WITH HOMES LINGERING on the market for months and those that sell going for well below the asking price sellers need all the help they can get. One way to help improve the odds of unloading a home: renovations.
But before homeowners start knocking down walls and shopping for Viking ranges, they should consider the actual payoff of these projects. Growing demand for construction materials from abroad, particularly in India and China, and skyrocketing fuel prices are pushing remodeling costs ever skyward, says Sal Alfano, editorial director at Remodeling Magazine. The Bureau of Labor Statistics' Producer Price Index, which tracks material and supply costs for maintenance and repair construction, jumped 12.4% from June 2007 to June 2008.
Meanwhile, the amount homeowners actually recoup from these projects is shrinking. In 2005, 68% of remodeling projects recouped more than 85 cents on the dollar, according to Remodeling Magazine. Last year, just 7% of projects recouped such amounts and that figure is expected to drop even further this year, says Alfano.
"The market is probably as low as it's been in recent memory," says Alfano. "The buyer is unwilling to pay as much as [they] would have a year ago for that property...[with the] deck or the remodeled bathroom." Given that the buyer has the upper hand, homeowners must carefully weigh the cost of each project against the realistic amount they can expect to recoup once they sell their home.
Indeed, some improvements practically pay for themselves or, at the very least, gain more attention from prospective buyers than others will. Putting an in-ground pool in the backyard or building a two-story deck with a gazebo, for example, aren't going to appeal to a broad scope of buyers, says R. Randy Lee, board chairman of the Building Industry of Association of New York City, which represents residential and commercial builders. Cleaning up the exterior of the home (a.k.a. "curb appeal") or adding more storage space, on the other hand, will prove much more appealing.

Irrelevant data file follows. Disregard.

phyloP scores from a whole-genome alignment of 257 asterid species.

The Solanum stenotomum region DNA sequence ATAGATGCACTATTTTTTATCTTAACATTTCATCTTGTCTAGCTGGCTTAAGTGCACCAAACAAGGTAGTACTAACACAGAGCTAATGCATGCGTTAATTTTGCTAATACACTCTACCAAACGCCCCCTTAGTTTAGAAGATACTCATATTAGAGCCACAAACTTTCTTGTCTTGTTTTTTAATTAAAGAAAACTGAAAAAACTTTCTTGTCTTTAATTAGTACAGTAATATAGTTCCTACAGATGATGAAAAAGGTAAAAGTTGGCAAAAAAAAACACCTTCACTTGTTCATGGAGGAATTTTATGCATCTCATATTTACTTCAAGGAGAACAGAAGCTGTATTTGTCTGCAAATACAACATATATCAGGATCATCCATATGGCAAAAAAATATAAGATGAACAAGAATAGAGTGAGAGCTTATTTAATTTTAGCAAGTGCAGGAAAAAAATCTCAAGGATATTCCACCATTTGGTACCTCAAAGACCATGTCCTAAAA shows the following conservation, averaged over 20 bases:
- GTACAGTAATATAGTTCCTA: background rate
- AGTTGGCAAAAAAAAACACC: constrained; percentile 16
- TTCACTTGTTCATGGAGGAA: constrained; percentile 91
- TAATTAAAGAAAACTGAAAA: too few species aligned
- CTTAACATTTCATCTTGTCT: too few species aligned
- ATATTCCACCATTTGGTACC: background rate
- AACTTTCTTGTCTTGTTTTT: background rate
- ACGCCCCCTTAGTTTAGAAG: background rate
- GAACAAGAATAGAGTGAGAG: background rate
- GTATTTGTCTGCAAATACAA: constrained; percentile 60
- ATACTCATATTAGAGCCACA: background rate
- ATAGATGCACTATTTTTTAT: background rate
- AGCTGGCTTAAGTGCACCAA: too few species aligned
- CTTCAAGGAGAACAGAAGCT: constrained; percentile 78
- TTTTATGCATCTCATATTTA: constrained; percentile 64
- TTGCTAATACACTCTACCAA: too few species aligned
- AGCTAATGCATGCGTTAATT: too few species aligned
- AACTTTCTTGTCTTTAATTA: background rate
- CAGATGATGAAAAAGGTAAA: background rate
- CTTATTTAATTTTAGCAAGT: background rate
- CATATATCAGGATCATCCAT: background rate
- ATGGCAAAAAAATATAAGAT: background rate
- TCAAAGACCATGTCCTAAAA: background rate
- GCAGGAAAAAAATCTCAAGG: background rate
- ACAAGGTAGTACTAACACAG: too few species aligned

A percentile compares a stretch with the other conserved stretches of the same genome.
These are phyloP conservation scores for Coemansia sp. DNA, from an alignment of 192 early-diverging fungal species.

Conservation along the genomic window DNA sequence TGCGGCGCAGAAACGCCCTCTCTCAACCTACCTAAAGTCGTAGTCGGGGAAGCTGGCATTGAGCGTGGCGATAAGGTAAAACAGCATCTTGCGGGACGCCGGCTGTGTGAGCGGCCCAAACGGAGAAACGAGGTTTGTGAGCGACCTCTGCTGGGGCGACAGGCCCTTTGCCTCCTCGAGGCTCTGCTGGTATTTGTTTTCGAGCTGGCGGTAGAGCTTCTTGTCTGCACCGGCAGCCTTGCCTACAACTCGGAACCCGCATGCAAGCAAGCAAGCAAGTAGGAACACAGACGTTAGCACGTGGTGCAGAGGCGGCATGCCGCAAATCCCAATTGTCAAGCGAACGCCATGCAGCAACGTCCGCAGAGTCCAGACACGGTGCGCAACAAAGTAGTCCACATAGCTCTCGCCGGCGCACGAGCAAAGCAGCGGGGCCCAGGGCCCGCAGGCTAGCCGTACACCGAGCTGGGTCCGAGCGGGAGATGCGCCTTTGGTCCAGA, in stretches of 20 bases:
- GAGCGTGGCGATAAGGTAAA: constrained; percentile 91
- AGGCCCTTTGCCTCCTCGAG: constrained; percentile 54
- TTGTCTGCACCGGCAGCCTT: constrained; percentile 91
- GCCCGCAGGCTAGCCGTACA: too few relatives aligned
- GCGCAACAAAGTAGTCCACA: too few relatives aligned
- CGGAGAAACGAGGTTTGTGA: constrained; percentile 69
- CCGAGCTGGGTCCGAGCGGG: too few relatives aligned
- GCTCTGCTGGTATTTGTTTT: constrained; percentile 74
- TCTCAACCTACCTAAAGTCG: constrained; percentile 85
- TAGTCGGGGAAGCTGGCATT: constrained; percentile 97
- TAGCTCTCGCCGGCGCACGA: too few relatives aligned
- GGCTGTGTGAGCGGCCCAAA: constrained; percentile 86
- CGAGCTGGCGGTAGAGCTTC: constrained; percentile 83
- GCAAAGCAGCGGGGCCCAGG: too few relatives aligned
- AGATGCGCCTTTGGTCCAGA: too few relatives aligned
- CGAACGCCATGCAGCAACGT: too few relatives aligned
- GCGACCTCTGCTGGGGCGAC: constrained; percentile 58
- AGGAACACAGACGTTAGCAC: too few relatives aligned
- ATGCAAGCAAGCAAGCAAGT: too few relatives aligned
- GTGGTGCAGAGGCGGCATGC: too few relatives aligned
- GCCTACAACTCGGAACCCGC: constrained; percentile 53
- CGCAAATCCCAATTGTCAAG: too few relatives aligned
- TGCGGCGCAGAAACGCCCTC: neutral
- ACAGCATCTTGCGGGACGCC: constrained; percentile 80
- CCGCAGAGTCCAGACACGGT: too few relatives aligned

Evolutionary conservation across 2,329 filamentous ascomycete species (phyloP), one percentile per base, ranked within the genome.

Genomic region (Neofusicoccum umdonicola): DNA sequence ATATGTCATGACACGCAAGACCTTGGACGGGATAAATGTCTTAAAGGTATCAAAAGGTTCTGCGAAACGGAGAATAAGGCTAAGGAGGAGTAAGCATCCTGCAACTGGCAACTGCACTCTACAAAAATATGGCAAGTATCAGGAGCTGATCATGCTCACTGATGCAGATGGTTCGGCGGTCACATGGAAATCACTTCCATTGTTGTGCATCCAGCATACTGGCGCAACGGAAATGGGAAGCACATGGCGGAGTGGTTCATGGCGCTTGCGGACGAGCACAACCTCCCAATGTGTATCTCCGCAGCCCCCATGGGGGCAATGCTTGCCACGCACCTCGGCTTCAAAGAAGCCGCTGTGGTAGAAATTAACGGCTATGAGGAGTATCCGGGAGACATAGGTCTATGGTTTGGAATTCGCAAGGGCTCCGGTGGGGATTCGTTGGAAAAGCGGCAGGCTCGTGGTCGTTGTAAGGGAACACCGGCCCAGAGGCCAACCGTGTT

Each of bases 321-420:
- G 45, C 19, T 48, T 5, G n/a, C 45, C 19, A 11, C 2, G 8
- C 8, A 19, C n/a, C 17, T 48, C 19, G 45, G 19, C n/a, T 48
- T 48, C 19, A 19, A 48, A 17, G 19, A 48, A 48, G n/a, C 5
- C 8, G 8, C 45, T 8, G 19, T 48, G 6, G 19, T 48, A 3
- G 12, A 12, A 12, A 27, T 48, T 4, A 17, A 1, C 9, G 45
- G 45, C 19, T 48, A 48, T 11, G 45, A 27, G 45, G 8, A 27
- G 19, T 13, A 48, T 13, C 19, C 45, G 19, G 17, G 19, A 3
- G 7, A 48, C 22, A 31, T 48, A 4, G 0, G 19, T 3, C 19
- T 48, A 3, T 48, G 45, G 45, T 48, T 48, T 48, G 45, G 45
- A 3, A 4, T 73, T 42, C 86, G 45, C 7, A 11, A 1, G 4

While the amount you recoup may not be as high as it once was, projects like these will help sellers unload their homes faster and for better prices than those that aren't renovated, says Deanna Kory, senior vice president at the Corcoran Group, a real estate company.
According to real estate broker Kory, home builder Lee and Remodeling Magazine, here are the home improvement projects that offer the biggest payoff. (View our chart below for a breakdown of the numbers.)
Replace Roofing and/or Siding
How appealing is a home with new, stainless steel kitchen appliances if it has a leaky roof or dilapidated siding? Roofing and siding replacements aren't cheap; they'll set you back an average of $18,042 and $9,910, respectively, but you'll likely recoup 67.4% and 83.2% of those costs come selling time, according to Remodeling Magazine.
You'll also save yourself time and headaches later on by addressing these problems before they're discovered in the home inspection.
Add an Extra Bedroom
"Increasing bedroom count always increases value," says Kory.
Rather than knocking down walls or adding onto your home, try working with what you have. Converting a spacious attic into a bedroom, for example, costs an average of $46,691, according to Remodeling Magazine. That may seem steep, but by doing so, you can increase a home's selling price by $25,000 to $100,000, says Kory.
Add Closet Space
Extra closet space is also a big hit with prospective buyers. Use a portion of a large bedroom to expand an existing closet or create storage space in your attic or cellar. With $500 to $1,000, you can buy the materials at